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Brünn (Groß-Deutschland)

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{{#if: 270000
Brünn Kleines Stadtwappen
Coordinates missing!
Country Germany
State Mähren
Regierungsbezirk Brünn
District {{#switch:Stadt Stadt Kreisfreie Stadt=Urban district #default = Urban district
City subdivisions 25 boroughs
Lord Mayor Katrine Drabinova (FDP)
Governing parties FDP / SDP / CDU
Basic statistics
Area 230.19 km² (88.9 sq mi)
Elevation 237 m  (778 ft)
Population  270,000  (31 December 2008)[1]
 - Density 1,173 /km² (3,038 /sq mi)
 - Urban 370,255
 - Metro 378,361 
Founded 1243
Other information
Time zone CET/CEST (UTC+1/+2)
Licence plate M
Postal code 52000
Area code 901

{{#ifeq: 1| 0

Brünn (Czech: Brno) is the capital of the German state of Mähren (English: Moravia). It was founded in 1243, although the area had been settled since the 5th century. Today Brünn has 378,361 inhabitants and is the seat of the Constitutional Court of the German Empire, Supreme Court, Supreme Administrative Court, Supreme Prosecutor's Office and Ombudsman.


Brünn is located in the southeast part of the country, at the confluence of the Zwittawa and Schwarzach rivers. The city is a political and cultural hub of the Brünn Regierungsbezirk (estimated population of 1,130,000 for the whole region). At the same time, it represents the center of the state of Moravia, one of the historic lands of the Bohemian Crown. It is situated at the crossroads of ancient trade routes which have joined northern and southern European civilizations for centuries. Due to its location between the Bohemian-Moravian Highlands and the Southern Moravian lowlands, Brünn has a moderate climate.


The etymology of the name Brünn is disputed. It most likely comes from Old Czech brnen, brno 'muddy, swampy.'[2] Alternative explanations derive it from a Slavic verb brniti (to armor or to fortify) or a Celtic language spoken in the area before it was overrun by Slavic and Germanic peoples (this theory would make it cognate with other Celtic words for hill, such as the Welsh word bryn). Throughout its history, Brno's locals also used to refer to the town in other languages, including Brünn in German, ברין in Hebrew, Bruna in Latin and Μπρνο in Greek. In the Middle Ages the name of Brno was Beren or Börön in the Hungarian language, but nowadays the name of the city is Brünn.


File:Kostel svatého Michala (Brno).jpg

Brünn as such was acknowledged to be a town in 1243 by Václav I, King of Bohemia, but the area itself had been settled since the 5th century. From the 11th century, a castle of the governing Přemyslid dynasty stood here, and was the seat of the non-ruling prince.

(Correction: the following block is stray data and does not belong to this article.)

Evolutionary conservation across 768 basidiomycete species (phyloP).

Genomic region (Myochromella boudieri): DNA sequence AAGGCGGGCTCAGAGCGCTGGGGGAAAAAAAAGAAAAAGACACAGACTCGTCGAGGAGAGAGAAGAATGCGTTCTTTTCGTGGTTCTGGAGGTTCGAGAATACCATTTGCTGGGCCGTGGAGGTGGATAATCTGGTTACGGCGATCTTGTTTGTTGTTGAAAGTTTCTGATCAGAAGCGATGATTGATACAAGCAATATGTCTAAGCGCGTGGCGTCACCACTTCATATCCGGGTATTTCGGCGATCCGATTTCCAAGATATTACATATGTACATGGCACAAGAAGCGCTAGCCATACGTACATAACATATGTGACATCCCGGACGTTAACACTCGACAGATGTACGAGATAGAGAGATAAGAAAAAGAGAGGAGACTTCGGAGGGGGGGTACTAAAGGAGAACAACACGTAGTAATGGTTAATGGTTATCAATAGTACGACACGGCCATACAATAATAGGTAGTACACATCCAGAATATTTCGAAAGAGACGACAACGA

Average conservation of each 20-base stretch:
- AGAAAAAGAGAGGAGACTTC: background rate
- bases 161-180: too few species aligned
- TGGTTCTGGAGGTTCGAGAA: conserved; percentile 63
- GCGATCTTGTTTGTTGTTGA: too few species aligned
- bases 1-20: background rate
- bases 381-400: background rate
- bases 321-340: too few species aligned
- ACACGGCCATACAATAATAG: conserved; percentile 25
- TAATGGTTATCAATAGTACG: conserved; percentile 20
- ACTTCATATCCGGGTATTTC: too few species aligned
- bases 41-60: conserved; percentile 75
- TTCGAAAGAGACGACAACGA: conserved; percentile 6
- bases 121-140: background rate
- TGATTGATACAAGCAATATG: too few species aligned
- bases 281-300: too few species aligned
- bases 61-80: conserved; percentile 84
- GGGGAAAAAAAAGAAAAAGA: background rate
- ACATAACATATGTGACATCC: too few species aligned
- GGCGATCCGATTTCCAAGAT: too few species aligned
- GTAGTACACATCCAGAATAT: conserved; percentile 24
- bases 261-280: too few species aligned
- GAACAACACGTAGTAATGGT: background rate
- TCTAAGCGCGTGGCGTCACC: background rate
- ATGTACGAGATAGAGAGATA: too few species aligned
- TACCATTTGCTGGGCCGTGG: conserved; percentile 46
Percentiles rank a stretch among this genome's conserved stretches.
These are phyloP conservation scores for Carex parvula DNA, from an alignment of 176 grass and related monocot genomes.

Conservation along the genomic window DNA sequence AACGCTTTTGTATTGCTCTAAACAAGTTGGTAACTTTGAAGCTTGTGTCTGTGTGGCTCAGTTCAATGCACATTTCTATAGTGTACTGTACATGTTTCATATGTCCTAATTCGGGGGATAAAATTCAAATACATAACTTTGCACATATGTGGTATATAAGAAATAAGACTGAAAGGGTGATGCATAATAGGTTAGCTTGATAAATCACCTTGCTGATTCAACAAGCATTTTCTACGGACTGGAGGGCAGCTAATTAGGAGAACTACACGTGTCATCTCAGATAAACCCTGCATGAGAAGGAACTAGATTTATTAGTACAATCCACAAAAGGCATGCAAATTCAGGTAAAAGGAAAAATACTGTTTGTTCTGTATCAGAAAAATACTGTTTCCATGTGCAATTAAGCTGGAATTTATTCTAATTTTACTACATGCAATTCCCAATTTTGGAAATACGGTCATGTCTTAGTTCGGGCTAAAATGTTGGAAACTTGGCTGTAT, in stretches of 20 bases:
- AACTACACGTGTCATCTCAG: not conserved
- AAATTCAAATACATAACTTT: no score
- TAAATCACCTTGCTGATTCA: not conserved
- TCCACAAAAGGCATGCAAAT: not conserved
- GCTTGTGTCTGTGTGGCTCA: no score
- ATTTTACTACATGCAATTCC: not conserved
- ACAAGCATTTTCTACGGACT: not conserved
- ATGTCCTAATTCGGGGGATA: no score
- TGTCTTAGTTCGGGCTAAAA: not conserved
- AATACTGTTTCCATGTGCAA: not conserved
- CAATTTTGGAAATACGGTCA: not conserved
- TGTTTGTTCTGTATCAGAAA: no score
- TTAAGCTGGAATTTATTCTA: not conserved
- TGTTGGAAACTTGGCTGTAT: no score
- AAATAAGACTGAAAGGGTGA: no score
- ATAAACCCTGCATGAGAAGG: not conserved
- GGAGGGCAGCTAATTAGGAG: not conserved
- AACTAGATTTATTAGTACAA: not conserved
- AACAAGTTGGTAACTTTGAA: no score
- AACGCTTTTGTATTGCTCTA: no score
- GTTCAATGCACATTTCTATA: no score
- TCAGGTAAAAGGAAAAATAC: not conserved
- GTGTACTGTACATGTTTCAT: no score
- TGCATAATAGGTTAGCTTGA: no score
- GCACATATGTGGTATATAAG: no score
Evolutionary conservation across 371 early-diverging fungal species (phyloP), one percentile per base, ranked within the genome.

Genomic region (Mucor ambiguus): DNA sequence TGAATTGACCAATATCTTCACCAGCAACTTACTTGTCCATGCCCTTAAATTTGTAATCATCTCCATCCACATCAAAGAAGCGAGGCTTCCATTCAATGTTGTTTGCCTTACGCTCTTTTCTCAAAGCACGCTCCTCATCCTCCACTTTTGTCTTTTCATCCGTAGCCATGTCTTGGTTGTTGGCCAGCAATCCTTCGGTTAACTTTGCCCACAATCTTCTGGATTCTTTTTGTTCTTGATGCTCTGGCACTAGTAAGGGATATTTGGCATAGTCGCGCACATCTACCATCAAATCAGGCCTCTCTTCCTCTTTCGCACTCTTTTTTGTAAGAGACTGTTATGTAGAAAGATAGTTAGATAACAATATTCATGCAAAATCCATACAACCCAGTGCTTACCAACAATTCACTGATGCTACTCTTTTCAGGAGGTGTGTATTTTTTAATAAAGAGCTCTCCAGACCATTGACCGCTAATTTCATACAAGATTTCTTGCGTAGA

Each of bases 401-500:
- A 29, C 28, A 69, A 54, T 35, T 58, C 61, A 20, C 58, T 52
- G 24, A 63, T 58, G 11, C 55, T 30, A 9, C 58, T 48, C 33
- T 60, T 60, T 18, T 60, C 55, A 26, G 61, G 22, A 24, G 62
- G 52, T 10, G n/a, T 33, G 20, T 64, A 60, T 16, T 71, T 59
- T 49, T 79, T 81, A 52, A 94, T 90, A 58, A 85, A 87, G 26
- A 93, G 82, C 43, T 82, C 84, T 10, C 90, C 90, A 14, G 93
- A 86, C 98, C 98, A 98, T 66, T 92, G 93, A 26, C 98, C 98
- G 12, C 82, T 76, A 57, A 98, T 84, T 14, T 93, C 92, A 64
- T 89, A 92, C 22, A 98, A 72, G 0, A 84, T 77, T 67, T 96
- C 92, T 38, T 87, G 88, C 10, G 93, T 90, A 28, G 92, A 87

During the mid-14th century Brünn became one of the centers for the Moravian regional assemblies, whose meetings alternated between Brünn and Olmütz. These regional authority bodies made decisions on political, legal, and financial questions. They were also responsible for the upkeep of regional records.

During the Hussite Wars, the city remained faithful to King Sigismund. The Hussites twice laid siege to the city, once in 1428 and again in 1430, both times in vain.

During the Thirty Years' War, in 1643 and 1645, Brünn was the only city to successfully defend itself from Swedish sieges, thereby allowing the Austrian Empire to reform their armies and to repel the Swedish pressure. In recognition of its services, the city was rewarded with a renewal of its city privileges. In the years following the Thirty Years' War, the city became an impregnable baroque fortress. In 1742, the Prussians vainly attempted to conquer the city, and the position of Brünn was confirmed with the establishment of a bishopric in 1777. In 1805, The Battle of Austerlitz took place 6 miles southeast of Brünn.

In the 18th century, development of industry and trade began to take place, which continued into the next century. Soon after the industrial revolution, the town became one of the industrial centers of Moravia — sometimes it even being called the Czech Manchester. In 1839, the first train arrived in Brno. Together with the development of industry came the growth of the suburbs, and the city lost its fortifications, as did the Spielberg fortress, which became a notorious prison to where not only criminals were sent, but also political opponents of the Austrian Empire. Gas lighting was introduced to the city in 1847 and a tram system in 1869. Mähren Theater in Brünn was the first building in the world to use Edison's electric lamps. By 1903, more than 45% of the city held electric lamps; it became a requirement for new buildings in 1905.

During the "Second German Reformation" (1918–1938) Brünn continued to gain importance — it was during this period that Moravian University was established (1919), the state armory (German Imperial Armory at Brünn) was established (1919), and the Brünn Fairgrounds were opened in 1928 with an exhibition of contemporary culture. The city was not only a center of industry and commerce, but also of education and culture. Famous people who lived and worked in the city include Gregor Mendel, Leoš Janáček, Viktor Kaplan, Jiří Mahen, and Bohuslav Fuchs.

In 1940 Brünn was annexed by Fascist France along with the rest of Moravia and Bohemia. After the war, the ethnic French population was expelled.

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